Stocks trim their losses...Auto sales sizzle in July...More cars recalled

NEW YORK (AP) -- Stocks are bouncing back after falling sharply earlier in the day. Two hours before the close of trading on Wall Street, the Dow Jones industrial average and the Nasdaq composite remained in negative territory, but well off their lows of the day. The S&P 500 was slightly positive. Energy stocks are among the day's biggest decliners following disappointing results from oil giant Chevron and a drop in oil prices.

DETROIT (AP) -- Analysts say this past month could be the best July for auto sales since 2006. Toyota, Ford, Nissan and Chrysler are all reporting double-digit sales gains in July, compared to a year ago. General Motors' sales were up 9 percent. Analysts say sales were driven by unusually generous incentives such as discounts and zero-percent financing.

DETROIT (AP) -- Hyundai is recalling more than 419,000 cars and SUVs to fix suspension, brake and oil leak problems. The biggest of three recalls announced today by U.S. safety regulators is of 225,000 Santa Fe SUVs from 2001-2006 to replace front coil springs that can rust and crack in cold-weather states.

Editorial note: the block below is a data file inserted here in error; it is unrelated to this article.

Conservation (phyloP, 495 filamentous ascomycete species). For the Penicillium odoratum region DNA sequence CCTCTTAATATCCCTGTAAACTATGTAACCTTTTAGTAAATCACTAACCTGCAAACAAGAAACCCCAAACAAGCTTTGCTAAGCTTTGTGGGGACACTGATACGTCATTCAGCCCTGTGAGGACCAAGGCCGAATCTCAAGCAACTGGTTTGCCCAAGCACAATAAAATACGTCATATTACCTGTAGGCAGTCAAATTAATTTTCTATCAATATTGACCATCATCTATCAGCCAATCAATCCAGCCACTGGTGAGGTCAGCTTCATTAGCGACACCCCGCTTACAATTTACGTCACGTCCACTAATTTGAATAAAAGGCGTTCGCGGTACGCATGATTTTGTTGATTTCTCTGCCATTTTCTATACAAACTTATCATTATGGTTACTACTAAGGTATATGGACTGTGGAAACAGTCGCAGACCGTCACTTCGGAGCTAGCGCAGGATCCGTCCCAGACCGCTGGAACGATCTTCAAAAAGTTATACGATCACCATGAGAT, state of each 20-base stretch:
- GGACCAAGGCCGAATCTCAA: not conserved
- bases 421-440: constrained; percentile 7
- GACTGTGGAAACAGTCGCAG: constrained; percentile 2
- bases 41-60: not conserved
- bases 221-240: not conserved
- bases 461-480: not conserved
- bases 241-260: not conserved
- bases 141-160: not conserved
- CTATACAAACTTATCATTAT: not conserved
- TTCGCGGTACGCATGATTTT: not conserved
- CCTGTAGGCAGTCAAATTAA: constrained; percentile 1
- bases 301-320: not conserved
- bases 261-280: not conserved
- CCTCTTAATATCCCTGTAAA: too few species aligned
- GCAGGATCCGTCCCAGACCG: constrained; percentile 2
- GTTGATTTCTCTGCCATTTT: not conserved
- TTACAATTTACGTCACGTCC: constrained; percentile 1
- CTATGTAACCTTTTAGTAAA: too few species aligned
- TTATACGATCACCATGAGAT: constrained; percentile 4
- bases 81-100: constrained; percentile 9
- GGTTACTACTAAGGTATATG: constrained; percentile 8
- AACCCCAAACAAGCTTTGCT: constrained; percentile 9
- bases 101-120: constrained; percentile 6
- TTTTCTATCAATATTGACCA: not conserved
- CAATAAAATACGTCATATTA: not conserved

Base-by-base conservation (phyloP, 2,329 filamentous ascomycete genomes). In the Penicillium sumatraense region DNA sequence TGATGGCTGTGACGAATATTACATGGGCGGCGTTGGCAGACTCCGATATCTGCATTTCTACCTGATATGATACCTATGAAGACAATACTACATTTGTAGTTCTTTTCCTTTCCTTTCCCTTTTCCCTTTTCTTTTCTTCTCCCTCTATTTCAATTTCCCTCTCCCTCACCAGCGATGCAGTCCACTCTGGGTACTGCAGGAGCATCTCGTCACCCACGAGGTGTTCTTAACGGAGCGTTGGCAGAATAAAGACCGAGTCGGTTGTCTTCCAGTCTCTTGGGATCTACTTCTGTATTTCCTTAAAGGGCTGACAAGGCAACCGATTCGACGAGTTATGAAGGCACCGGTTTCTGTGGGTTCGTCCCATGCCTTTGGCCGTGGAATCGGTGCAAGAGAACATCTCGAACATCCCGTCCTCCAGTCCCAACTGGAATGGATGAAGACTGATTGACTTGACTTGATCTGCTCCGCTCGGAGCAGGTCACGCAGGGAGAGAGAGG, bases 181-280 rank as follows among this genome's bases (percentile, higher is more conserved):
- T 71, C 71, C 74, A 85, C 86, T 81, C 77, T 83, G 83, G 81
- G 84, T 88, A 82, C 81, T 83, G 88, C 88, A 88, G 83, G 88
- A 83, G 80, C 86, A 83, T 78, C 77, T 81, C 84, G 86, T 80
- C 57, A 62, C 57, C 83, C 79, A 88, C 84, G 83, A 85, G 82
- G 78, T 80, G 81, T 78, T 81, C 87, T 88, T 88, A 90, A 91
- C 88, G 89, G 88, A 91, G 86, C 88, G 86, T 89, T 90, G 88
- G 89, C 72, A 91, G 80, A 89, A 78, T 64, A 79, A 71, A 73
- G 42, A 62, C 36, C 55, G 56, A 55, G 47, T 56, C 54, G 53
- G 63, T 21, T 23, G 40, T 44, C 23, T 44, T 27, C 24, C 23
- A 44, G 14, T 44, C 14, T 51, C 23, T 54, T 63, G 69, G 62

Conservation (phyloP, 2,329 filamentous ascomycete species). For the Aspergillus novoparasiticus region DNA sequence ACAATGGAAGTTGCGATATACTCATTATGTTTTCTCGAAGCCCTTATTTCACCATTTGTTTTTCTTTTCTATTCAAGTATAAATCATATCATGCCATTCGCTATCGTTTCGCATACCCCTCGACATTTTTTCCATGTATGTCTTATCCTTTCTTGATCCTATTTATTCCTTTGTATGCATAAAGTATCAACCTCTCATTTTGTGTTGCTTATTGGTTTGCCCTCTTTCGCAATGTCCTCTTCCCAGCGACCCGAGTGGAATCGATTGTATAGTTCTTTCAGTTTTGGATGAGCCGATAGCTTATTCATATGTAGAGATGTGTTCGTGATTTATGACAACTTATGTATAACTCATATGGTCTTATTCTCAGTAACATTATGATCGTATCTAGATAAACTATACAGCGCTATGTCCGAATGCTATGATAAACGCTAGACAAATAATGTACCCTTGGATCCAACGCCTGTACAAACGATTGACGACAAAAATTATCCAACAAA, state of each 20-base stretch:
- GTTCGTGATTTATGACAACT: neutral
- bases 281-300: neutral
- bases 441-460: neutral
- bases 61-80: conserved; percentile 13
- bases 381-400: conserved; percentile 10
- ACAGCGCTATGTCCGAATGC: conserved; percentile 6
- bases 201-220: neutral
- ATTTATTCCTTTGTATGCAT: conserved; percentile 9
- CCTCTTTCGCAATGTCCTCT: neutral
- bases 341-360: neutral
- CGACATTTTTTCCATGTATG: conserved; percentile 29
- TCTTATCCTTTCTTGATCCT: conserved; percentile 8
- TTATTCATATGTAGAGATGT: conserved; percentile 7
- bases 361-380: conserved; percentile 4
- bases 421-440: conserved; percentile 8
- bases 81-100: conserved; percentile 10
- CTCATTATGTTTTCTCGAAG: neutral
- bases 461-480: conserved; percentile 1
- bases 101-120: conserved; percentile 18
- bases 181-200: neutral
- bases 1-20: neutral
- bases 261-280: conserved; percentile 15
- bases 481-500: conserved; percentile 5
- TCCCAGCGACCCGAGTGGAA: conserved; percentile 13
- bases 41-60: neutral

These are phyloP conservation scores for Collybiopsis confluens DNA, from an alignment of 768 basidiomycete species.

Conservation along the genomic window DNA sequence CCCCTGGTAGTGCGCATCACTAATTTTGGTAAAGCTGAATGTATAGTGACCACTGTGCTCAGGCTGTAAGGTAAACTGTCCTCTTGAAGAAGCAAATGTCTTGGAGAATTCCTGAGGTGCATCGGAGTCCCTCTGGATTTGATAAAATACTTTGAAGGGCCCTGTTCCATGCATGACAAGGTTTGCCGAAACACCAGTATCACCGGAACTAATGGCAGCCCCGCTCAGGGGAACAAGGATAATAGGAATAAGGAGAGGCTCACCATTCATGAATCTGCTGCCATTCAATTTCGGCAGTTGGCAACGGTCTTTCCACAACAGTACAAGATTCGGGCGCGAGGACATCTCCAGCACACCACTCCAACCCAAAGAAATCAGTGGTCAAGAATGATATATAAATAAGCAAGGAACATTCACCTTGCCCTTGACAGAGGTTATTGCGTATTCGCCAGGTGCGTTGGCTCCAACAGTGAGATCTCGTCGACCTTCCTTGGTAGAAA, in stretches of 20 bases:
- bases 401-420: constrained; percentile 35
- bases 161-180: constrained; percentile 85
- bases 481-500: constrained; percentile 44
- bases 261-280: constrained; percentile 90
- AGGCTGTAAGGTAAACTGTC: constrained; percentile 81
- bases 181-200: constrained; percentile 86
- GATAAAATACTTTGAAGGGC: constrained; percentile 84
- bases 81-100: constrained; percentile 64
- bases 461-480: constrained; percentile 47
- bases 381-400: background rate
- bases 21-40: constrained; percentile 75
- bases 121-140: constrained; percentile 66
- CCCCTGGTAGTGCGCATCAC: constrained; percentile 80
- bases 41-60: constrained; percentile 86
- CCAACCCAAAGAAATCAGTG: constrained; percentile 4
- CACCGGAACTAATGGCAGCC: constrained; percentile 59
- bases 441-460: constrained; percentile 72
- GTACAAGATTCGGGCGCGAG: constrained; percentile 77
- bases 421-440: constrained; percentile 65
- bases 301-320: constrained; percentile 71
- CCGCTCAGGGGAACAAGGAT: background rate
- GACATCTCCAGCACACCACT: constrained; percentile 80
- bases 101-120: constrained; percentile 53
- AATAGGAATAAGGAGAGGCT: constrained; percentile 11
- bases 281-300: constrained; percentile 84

WASHINGTON (AP) -- A measure of U.S. consumer confidence has slipped a bit. The University of Michigan says its index of consumer sentiment edged down to 81.8 in July from 82.3 in June. The index of consumers' assessment of current conditions rose but the index for expectations dipped slightly. Survey director Richard Curtin says consumers have yet to interpret the recent gains in jobs and wages as a sign of more robust hiring and economic growth in the future.

WASHINGTON (AP) -- The Justice Department is asking a full federal appeals court to take up a case that has endangered subsidies to help low- and middle-income people pay their health care premiums. Last week, a divided three-judge panel of the U.S. Court of Appeals for the District of Columbia Circuit said financial aid can be provided only in states that have set up their own insurance markets, or exchanges. The Justice Department says the decision would mean a severe hardship for millions of people.

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